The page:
Today, another edition of Midday on Ethics with Dr. Jeffrey Kahn of the Johns Hopkins Berman Institute of Bioethics. On this installment, we’ll explore some ethical questions drawn from the remarkable documentary film, Three Identical Strangers, and from the 1818 horror/science fiction classic, Frankenstein.
In the film, a set of triplets were adopted at six months old by separate families in the New York City area. The children were part of a secret scientific study that examined the outcomes for genetically identical children who were raised in different circumstances.
We then shift the conversation to discuss the ethical consequences of the work of a fictional scientist, Dr. Frankenstein. The novel by Mary Shelley is now 200 years old. Yet the ethical questions raised by the novel and the many Frankenstein films inspired by it force us to ask what it means to be human, and to confront the hubris shown by many involved in modern-day efforts to create and modify life.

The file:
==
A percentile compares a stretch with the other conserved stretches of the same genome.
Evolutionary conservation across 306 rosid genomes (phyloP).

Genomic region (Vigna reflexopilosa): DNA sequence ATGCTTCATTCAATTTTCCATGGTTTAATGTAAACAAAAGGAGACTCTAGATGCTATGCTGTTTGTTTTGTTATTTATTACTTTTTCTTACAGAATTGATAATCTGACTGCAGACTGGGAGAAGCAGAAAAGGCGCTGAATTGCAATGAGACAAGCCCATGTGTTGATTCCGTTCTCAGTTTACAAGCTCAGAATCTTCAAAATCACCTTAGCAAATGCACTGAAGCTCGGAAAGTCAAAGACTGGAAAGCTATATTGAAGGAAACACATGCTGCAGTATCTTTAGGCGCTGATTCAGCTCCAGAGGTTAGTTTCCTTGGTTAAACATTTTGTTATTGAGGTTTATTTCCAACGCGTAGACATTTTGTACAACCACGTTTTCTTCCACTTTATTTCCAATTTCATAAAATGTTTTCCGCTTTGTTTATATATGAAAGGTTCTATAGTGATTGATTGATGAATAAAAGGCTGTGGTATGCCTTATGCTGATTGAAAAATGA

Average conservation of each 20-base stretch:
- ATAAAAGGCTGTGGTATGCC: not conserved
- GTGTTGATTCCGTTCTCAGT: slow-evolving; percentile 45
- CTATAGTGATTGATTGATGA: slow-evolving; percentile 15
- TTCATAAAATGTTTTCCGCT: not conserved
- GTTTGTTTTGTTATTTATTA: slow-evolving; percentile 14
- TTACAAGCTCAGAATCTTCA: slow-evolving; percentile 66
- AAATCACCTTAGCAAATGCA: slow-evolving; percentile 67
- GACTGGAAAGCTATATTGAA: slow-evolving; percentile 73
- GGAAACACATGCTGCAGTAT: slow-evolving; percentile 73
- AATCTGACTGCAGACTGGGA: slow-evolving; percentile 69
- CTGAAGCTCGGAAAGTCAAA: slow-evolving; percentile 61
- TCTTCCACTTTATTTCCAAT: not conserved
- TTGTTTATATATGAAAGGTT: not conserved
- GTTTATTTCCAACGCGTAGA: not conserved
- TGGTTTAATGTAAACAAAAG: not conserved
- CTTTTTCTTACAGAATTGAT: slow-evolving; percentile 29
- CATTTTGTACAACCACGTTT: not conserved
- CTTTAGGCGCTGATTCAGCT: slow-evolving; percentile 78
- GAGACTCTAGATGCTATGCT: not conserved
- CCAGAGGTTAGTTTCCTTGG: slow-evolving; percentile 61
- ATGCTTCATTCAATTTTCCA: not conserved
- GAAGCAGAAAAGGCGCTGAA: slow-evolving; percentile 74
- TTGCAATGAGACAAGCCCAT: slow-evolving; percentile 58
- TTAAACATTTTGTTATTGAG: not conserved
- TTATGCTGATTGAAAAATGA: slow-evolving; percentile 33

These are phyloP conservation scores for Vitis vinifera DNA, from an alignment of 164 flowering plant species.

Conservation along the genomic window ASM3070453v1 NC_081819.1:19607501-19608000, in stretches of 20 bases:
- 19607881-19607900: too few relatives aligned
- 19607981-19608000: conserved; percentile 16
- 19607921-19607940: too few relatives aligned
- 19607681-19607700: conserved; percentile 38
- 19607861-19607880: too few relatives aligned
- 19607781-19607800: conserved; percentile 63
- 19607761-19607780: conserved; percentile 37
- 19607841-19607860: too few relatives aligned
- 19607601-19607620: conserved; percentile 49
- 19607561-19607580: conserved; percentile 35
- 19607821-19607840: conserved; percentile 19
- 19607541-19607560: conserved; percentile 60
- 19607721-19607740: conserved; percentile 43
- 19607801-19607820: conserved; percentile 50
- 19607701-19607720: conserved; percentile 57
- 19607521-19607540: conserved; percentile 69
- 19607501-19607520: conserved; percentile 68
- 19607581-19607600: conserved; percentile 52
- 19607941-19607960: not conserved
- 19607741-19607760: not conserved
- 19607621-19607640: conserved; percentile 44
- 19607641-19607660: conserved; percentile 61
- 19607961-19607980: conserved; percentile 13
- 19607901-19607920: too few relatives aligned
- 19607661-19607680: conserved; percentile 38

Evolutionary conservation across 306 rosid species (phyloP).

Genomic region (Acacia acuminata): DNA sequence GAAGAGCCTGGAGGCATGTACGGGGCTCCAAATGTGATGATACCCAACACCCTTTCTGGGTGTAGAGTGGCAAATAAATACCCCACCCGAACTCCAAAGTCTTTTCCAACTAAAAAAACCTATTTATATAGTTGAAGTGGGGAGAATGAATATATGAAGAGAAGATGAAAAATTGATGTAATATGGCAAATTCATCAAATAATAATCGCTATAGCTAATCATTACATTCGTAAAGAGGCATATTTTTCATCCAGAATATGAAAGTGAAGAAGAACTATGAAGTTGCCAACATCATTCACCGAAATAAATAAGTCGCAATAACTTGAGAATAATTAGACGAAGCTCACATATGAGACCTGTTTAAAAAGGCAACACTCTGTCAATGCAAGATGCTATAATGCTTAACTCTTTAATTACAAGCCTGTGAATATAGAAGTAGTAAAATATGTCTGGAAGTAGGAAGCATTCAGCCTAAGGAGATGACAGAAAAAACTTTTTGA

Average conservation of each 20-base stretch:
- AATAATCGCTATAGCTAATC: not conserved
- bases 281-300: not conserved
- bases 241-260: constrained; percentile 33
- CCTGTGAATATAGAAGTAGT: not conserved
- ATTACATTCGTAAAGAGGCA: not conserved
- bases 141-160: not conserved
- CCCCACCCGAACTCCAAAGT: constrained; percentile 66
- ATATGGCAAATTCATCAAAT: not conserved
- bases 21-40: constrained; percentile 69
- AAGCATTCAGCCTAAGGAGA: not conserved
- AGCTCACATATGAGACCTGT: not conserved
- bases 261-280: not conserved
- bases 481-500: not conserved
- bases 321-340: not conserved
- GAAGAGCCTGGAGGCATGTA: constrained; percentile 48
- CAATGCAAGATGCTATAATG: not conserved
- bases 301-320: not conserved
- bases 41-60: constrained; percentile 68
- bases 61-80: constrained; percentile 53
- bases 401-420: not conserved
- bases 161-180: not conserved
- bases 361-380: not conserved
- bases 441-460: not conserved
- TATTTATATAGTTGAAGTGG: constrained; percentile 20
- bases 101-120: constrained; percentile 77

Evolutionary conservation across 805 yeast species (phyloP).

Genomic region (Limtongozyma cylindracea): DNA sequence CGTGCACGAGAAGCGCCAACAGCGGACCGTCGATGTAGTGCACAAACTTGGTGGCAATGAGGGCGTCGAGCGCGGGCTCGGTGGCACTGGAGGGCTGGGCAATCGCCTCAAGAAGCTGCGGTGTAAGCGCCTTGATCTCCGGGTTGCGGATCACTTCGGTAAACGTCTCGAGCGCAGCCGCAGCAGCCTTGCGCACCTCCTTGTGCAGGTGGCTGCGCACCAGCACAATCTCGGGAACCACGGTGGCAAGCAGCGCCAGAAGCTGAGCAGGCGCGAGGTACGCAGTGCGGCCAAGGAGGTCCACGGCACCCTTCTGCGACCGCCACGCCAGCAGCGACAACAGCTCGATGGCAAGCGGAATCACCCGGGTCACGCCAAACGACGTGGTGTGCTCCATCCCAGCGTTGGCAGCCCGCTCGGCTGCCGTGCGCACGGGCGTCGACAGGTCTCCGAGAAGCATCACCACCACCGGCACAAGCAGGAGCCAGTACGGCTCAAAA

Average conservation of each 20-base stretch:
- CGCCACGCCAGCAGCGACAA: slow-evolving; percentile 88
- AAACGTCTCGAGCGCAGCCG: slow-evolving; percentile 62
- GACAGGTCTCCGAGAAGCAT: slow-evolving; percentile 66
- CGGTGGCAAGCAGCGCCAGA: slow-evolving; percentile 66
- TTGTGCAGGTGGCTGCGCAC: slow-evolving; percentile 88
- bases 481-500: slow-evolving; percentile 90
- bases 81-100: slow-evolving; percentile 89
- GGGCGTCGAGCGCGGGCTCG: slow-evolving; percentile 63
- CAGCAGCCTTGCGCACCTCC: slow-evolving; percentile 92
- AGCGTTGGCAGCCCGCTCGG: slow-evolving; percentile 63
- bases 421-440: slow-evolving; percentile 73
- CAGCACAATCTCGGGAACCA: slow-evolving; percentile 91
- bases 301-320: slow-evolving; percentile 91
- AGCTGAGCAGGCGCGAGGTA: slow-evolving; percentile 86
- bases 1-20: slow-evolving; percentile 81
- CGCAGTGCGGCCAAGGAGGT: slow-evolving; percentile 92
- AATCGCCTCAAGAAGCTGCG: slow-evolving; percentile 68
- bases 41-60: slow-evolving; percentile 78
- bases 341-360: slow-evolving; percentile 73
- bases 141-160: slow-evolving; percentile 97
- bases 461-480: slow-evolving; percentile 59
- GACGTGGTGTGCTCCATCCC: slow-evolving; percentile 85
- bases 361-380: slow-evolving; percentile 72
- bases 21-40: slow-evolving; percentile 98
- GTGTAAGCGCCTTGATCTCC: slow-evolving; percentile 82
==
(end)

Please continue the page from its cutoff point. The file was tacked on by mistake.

Dr. Kahn will be part of a panel discussion at the Parkway Theatre on Oct. 31 titled "What Frankenstein's Monster Can Teach Us About Being Human." The panel is part of a series of events hosted by Johns Hopkins University to celebrate the 200th anniversary of Frankenstein's publication. You can see a full list of events here.